another an interest in real property necessarily "affect[s] the title to real property." NDCC 28-01-15(2) (1991). Therefore, on the record before us, we cannot say that the trial court erred in applying this statute of limitations.
Based on the trial court's ruling, the Hubers' action had to have been "commenced within ten years after the claim for relief ha[d] accrued." NDCC 28-01-15. "The application of the statute of limitations is a legal bar to a cause of action. If it is applicable the claim ceases to be a legal obligation and becomes a mere moral one which the law will not lend its aid to enforce." Hagen v. Altman, 79 N.W.2d 53, 58-59 (N.D. 1956). The statute of limitations begins to run when the underlying cause of action accrues. Keller v. Clark Equipment Co., 474 F.Supp. 966, 969 (D.N.D. 1979), aff'd, 715 F.2d 1280 (8th Cir. 1983), cert. denied, 464 U.S. 1044, 104 S.Ct. 713, 79 L.Ed.2d 176 (1984). The Legislature has not defined when a cause of action has accrued; in the absence of such a definition, it is for the judiciary to determine what controls the "accrual" of an action. Hebron Pub. Sch. Dist. v. United States Gypsum Co., 475 N.W.2d 120, 121 (N.D. 1991). "A cause of action accrues when the right to commence it comes into existence; when it can be brought in a court of law without being subject to dismissal for failure to state a claim." Keller, 474 F.Supp. at 969. We have recognized that "[a]n injury usually arises contemporaneously with the wrongful act causing the injury." Erickson v. Scotsman, Inc., 456 N.W.2d 535, 537 (N.D. 1990).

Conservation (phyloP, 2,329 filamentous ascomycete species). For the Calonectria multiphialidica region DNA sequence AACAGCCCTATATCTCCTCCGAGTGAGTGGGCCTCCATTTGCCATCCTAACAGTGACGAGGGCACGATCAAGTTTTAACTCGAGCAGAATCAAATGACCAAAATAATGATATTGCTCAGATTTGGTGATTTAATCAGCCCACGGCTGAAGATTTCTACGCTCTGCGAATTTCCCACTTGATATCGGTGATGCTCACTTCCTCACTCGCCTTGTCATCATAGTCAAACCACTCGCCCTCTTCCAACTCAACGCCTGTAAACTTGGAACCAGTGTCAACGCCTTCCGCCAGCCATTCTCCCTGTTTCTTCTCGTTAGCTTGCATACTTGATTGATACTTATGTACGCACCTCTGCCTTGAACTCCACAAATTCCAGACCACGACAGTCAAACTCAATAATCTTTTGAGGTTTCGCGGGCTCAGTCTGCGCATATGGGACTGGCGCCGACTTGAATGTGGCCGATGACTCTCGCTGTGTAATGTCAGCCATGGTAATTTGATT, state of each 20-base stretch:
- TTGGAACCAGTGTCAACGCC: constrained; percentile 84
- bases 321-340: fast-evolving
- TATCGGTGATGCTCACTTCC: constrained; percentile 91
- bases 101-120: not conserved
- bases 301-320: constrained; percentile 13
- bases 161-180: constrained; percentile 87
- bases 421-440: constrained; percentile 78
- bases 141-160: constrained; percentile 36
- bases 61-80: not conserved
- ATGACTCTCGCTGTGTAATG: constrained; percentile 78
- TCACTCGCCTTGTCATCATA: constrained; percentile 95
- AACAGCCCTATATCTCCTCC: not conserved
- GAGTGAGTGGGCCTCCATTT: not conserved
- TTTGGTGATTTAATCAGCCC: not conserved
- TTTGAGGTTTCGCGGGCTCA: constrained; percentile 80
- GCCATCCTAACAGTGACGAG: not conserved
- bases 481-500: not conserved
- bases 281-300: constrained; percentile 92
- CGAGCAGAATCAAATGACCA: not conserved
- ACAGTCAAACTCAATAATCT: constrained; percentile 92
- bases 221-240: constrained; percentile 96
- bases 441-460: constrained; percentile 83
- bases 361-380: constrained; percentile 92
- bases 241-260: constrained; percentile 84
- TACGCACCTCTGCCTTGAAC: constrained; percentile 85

A plain language reading of the contract in the instant case contemplates the possibility that the County's provisions to keep water flowing through the Hubers' oxbow might, over time, prove inadequate. As noted, the contract provides that if the "culvert proves unsatisfactory[,] . . . another method shall be examined and installed at the expense" of the County. However, the contract fails to establish any time limit within which the County is required to accomplish such an alternative remedy. Where the parties have failed to specify a time for performance, the law will allow a reasonable time. NDCC 9-07-22 (1987). Determination of what a reasonable time may be is a question of fact, depending upon the particular circumstances of each case. First Nat'l Bank of Belfield v. Burich, 367 N.W.2d 148, 154 (N.D. 1985).
The instant case comes to us from a summary judgment.
Summary judgment is appropriate when, after viewing the evidence most favorable to the party against whom summary judgment is sought, there is no genuine issue of material fact in dispute, and the moving party is entitled to judgment as a matter of law. Even if a factual dispute exists, summary judgment is appropriate if its resolution will not alter the result. Such facts are not material.
Berg v. Lien, 522 N.W.2d 455, 456 (N.D. 1994) (citations omitted). In order to determine when the statute of limitations expired for the Hubers, it must be determined when the County failed to perform its obligation under the contract. Determining when a plaintiff's cause of action has accrued is generally a question of fact. Schmidt v. Grand Forks Country Club, 460 N.W.2d 125, 129 (N.D. 1990). From the record before us we find no undisputed facts which allow us to determine what a reasonable time for performance would be, or when the County's failure to perform actually occurred. It is therefore impossible for us to calculate when the statute began to run. For these reasons, we remand to the trial court for determination of these factual questions.
The Hubers also claim that because of discussions taking place between them and the County, the statute should have been tolled. This claim is essentially one of equitable estoppel against the County. In order to implement an equitable estoppel claim, plaintiff must show that defendant made statements intending that plaintiff would rely on them; that plaintiff did in fact rely on them, and as a result failed to commence an action within the prescribed period; and, finally, that defendant's statements were made prior to expiration of the appropriate limitation